Our hotel in Jakarta was full of Formula E racing technicians. We learned what that is when Steve chatted up one of them at the breakfast buffet. Turns out they work on Formula One-style race cars that are powered by electric batteries; one of their big global competitions was taking place in the Indonesian capital June 3 and 4. When I tuned the TV in our room to one of the local stations, the meet seemed to be getting non-stop coverage.It looked like the race would take place at some course near the sea.
I knew nothing about this, of course, when I booked the hotel for the last two nights of our Indonesian stay. I picked it because of its location in Jakarta’s historic center, the decrepit neighborhood from which Dutch overseers long extracted riches from these spice-rich islands. It takes some effort to imagine how cool and trendy the area might be if someone poured vast amounts of money and effort into fixing it up.
The old town even has canals a la Hollandaise.
For now, however, the area’s main attraction is the stone-paved Fatahillah square, lined with imposing buildings from which Dutch bosses once wielded their power.The town hall was built in 1627.That building with the red tile roof now houses the Cafe Batavia, where we ate dinner.
We spent some time Friday morning prowling around the old square, then walked to the grand old train station nearby, now serving only commuter trains.In a different latitude we might have hiked the 2-3 miles from there to central Jakarta, but the heat and humidity made that unthinkable.Instead we enjoyed a tuk-tuk ride that gave us insight into Jakarta’s infamous traffic.
Overall I felt we amply fulfilled our touristic duty. The tuk-tuk took us to the enormous park surrounding Merdeka (Independence) Square and its dramatic national monument.We abandoned our plans to climb to top when we learned it would probably take three hours to get up there, the line of locals already was that long.
The nearby national museum was less crowded. We could have spent hours, had we more time and energy but instead mostly marveled at the galleries focusing on Indonesia’s paleoanthropology. Somehow homonids who walked upright made their way from Africa to these islands a million and a half years ago. How did that happen?
After a delicious lunch in an atmospheric restaurant, we returned to the hotel, where I got my second (and final!) Indonesian massage, and Steve sought insight into the Formula E event from Google. Among other things, he found a video clip starring an ultra-perky Formula E hostess who obviously had been assigned the task of doing a piece that would make her TV viewers think Jakarta was the coolest imaginable site for the event. She and we had gone to almost all the same places! But I was flabbergasted to see how clean and colorful and exciting it all looked onscreen. Somehow Miss Booster’s footage omitted any view of all the squalor I couldn’t help but notice.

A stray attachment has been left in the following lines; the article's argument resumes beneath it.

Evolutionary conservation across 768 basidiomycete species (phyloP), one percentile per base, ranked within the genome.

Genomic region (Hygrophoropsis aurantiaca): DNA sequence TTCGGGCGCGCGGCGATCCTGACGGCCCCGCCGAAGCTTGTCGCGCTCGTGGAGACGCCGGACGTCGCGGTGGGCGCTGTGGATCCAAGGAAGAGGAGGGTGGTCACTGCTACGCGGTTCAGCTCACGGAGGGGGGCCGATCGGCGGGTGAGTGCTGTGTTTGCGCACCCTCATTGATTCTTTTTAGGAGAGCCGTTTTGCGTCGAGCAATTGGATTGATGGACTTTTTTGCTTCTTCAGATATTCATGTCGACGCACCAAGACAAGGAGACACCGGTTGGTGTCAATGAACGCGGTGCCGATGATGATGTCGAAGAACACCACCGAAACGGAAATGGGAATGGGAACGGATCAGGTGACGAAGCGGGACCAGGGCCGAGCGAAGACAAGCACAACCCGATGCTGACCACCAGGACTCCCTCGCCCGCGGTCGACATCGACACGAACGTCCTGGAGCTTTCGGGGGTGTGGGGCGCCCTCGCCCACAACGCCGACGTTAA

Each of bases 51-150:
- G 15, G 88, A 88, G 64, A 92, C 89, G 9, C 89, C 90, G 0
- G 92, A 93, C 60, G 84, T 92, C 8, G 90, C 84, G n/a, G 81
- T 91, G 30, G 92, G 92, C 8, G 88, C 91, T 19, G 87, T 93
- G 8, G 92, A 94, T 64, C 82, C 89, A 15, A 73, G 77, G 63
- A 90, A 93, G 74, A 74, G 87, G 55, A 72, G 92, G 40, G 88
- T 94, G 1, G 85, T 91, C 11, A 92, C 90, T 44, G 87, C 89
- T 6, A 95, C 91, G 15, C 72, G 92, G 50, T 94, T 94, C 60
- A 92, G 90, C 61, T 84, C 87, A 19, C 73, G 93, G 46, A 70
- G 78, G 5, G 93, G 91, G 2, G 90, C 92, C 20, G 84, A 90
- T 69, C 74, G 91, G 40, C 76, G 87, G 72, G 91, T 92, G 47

Steve and I ate our final dinner at Cafe Batavia, housed in a 200-year-old building built of teak, and I confessed to souring on the capital. Sure, we’d had a good day cutting touristic notches in our belts, but if I had to live here, I’d consider blowing my brains out, I declared. This corrupt, ugly home to 28 million is sinking rapidly into the sea, and although Indonesian President Joko Widodo has a grand plan to move the capital to Kalimantan (on Borneo) and make it a green paragon, I can’t imagine this will work out as planned.
Steve had a slightly different take. He gestured to the scene visible through the second-story window adjoining our table.It was a bit before 7 pm, and people were wandering into the square and plopping down on the stones. You could feel all the energy pulsing through the place, Steve insisted. And it emanated from some of the sweetest people we’ve met anywhere.
As if to underscore his point, our waiter came up to the table and started chatting with us about our trip. What did we think of Indonesia? Where had we gone? What about the weather — was it hotter than California? This went on for at least 10 minutes. I felt bad for the other diners who were being ignored but deeply charmed to be in a place where waiters could be so curious; could feel so free to learn something from some outsiders.
We left the restaurant to explore the scene further. I don’t want to be another Miss Booster and try to make you think you’ll be missing out if you don’t hop on a plane to join in. It was still hot and humid, though no longer unbearably so. We found infectious live music on all four corners of the square and along other nearby walkways, but none of the performers were good enough to make me want to plunk myself down on the hard rough ground in the dark.Still it all looked extraordinarily convivial. Little kids tossed lighted twirling things into the air or blew bubbles. Their parents snacked on chips and drank soda. I saw a few folks getting their pictures taken with the living statues.
I also saw a bunch of the wannabe photo props bored by the lack of business.
It made me feel more sanguine too. I still don’t want to live in Jakarta. I can’t imagine I’ll return for another visit. But I did amble back to the hotel feeling what I’ve felt over and over on this trip —profound gratitude that I had this chance to glimpse what it’s like to live on the Ring of Fire.
PS: I shot this from my window seat on the plane going into Jakarta as we were flying somewhere over Borneo. But it’s the closest we got to any big geological events. We didn’t feel so much as a small jolt. That was fine with me too.